Keefer enjoyed a rich and varied social life, renowned for her love of parties and good conversation. With her only marriage ended in divorce in 1935, she could devote her life to music, teaching and an extensive social life.(4) Her home on Tudor Arms Avenue was the scene of many parties where she entertained famous musicians. She dressed exotically, wearing flamboyant hats, and often in beautiful evening gowns of her own creation. This was not limited to parties or musical functions, appearing at her oral examinations for her doctorate at Johns Hopkins at nine in the morning in full evening dress. It was not unusual for her to share her love of Russian culture by speaking in languages other than English because “I find eet convenient.” She particularly fond of horseback riding in Druid Hill Park.

As a patriotic citizen, she served as an air raid warden during World War II. One freezing night, the air raid sirens interrupted a Peabody concert. Lubov, dressed in her evening gown and party shoes, immediately ran outside into the cold night to fulfill her warden duties.(5) She also put her music career on hold temporarily to help the war effort working as a welder at a Westinghouse plant in Massachusetts.(6)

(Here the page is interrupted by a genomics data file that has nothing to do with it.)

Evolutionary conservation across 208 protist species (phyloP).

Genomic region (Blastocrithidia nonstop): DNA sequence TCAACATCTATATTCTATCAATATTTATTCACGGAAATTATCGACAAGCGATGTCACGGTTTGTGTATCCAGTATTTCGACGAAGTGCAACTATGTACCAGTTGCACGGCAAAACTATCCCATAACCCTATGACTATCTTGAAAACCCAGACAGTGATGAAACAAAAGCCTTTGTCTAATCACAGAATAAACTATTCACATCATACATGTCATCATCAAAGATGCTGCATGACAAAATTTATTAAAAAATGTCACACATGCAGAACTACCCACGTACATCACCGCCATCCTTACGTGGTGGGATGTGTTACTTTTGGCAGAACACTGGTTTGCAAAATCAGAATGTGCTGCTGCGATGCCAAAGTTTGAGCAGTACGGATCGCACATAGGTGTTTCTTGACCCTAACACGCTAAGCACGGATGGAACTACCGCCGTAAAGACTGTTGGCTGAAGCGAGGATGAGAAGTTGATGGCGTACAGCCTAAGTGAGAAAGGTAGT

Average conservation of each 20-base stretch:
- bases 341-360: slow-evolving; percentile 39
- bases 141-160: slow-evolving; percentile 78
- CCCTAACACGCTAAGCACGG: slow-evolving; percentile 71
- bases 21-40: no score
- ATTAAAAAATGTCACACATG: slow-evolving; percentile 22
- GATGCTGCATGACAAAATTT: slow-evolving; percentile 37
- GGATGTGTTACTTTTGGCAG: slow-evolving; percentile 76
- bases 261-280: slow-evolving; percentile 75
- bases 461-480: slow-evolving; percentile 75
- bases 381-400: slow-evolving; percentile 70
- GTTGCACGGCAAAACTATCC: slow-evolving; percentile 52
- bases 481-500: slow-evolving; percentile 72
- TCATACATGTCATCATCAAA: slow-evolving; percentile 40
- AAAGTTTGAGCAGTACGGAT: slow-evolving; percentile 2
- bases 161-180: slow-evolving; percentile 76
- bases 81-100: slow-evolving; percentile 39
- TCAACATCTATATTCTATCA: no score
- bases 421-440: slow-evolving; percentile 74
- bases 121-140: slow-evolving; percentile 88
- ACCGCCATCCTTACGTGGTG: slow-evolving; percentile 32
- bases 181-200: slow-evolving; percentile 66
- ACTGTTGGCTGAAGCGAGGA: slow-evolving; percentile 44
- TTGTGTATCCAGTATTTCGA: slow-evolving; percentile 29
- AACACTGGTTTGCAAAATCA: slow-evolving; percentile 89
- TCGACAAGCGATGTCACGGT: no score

Peabody Institute Preparatory School, interior of conservatory auditorium, April 1925, Baltimore City Life Museum Collection, MC6192-1, MdHS.

Peabody Institute Preparatory School, interior of conservatory auditorium, April 1925, Baltimore City Life Museum Collection, MC6192-1, MdHS.

Keefer earned many accolades throughout her career. She was named Woman of the Year by the Business and Professional Women’s Club of Baltimore (which later became the Baltimore Symphony Associates).(7) As chair of the Associates Adult Education Committee, she founded the Baltimore Symphony Associates concert series at the Enoch Pratt Library. Although the concerts were free to the public, the musicians were paid at her request. The BSA established the Lubov Breit Keefer Award for Young Soloists scholarship in her honor and radio station WFBR dedicated its “Concert of the Classics” to her.(8)